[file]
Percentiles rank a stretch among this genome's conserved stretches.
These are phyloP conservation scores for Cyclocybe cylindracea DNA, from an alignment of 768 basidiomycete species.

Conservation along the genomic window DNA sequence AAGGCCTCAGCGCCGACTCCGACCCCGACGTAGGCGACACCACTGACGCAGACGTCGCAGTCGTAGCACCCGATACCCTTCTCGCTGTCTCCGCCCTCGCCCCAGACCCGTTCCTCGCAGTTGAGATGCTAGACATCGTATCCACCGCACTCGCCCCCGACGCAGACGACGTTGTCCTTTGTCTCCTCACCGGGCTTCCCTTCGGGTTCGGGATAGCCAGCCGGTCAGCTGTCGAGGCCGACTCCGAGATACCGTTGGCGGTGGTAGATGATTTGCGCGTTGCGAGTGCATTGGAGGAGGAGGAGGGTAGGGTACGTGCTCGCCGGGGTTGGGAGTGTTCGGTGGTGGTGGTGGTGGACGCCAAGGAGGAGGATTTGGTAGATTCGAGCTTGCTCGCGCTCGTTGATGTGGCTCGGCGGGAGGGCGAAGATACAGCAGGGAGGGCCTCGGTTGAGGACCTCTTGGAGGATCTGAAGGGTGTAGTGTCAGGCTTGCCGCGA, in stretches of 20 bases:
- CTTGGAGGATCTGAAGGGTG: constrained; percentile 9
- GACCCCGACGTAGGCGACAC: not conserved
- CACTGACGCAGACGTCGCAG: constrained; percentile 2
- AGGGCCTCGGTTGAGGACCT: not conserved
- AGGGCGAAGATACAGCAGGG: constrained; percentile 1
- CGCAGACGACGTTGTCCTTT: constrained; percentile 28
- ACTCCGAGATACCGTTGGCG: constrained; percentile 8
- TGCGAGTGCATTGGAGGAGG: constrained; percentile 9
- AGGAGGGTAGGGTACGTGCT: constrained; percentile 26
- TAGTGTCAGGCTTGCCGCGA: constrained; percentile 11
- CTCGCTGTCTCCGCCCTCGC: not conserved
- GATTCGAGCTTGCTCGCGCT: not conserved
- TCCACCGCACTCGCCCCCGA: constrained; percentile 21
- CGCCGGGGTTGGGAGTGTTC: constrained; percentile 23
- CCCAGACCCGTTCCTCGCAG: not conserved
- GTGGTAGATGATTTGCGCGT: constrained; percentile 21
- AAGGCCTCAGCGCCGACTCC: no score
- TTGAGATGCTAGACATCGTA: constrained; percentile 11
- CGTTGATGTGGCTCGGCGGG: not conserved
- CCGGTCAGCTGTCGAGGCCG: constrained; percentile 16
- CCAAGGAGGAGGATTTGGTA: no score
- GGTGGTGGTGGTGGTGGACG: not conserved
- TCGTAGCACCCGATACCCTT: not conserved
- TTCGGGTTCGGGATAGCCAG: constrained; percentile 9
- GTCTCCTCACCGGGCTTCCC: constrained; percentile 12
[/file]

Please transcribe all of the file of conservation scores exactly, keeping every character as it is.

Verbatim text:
Percentiles rank a stretch among this genome's conserved stretches.
These are phyloP conservation scores for Cyclocybe cylindracea DNA, from an alignment of 768 basidiomycete species.

Conservation along the genomic window DNA sequence AAGGCCTCAGCGCCGACTCCGACCCCGACGTAGGCGACACCACTGACGCAGACGTCGCAGTCGTAGCACCCGATACCCTTCTCGCTGTCTCCGCCCTCGCCCCAGACCCGTTCCTCGCAGTTGAGATGCTAGACATCGTATCCACCGCACTCGCCCCCGACGCAGACGACGTTGTCCTTTGTCTCCTCACCGGGCTTCCCTTCGGGTTCGGGATAGCCAGCCGGTCAGCTGTCGAGGCCGACTCCGAGATACCGTTGGCGGTGGTAGATGATTTGCGCGTTGCGAGTGCATTGGAGGAGGAGGAGGGTAGGGTACGTGCTCGCCGGGGTTGGGAGTGTTCGGTGGTGGTGGTGGTGGACGCCAAGGAGGAGGATTTGGTAGATTCGAGCTTGCTCGCGCTCGTTGATGTGGCTCGGCGGGAGGGCGAAGATACAGCAGGGAGGGCCTCGGTTGAGGACCTCTTGGAGGATCTGAAGGGTGTAGTGTCAGGCTTGCCGCGA, in stretches of 20 bases:
- CTTGGAGGATCTGAAGGGTG: constrained; percentile 9
- GACCCCGACGTAGGCGACAC: not conserved
- CACTGACGCAGACGTCGCAG: constrained; percentile 2
- AGGGCCTCGGTTGAGGACCT: not conserved
- AGGGCGAAGATACAGCAGGG: constrained; percentile 1
- CGCAGACGACGTTGTCCTTT: constrained; percentile 28
- ACTCCGAGATACCGTTGGCG: constrained; percentile 8
- TGCGAGTGCATTGGAGGAGG: constrained; percentile 9
- AGGAGGGTAGGGTACGTGCT: constrained; percentile 26
- TAGTGTCAGGCTTGCCGCGA: constrained; percentile 11
- CTCGCTGTCTCCGCCCTCGC: not conserved
- GATTCGAGCTTGCTCGCGCT: not conserved
- TCCACCGCACTCGCCCCCGA: constrained; percentile 21
- CGCCGGGGTTGGGAGTGTTC: constrained; percentile 23
- CCCAGACCCGTTCCTCGCAG: not conserved
- GTGGTAGATGATTTGCGCGT: constrained; percentile 21
- AAGGCCTCAGCGCCGACTCC: no score
- TTGAGATGCTAGACATCGTA: constrained; percentile 11
- CGTTGATGTGGCTCGGCGGG: not conserved
- CCGGTCAGCTGTCGAGGCCG: constrained; percentile 16
- CCAAGGAGGAGGATTTGGTA: no score
- GGTGGTGGTGGTGGTGGACG: not conserved
- TCGTAGCACCCGATACCCTT: not conserved
- TTCGGGTTCGGGATAGCCAG: constrained; percentile 9
- GTCTCCTCACCGGGCTTCCC: constrained; percentile 12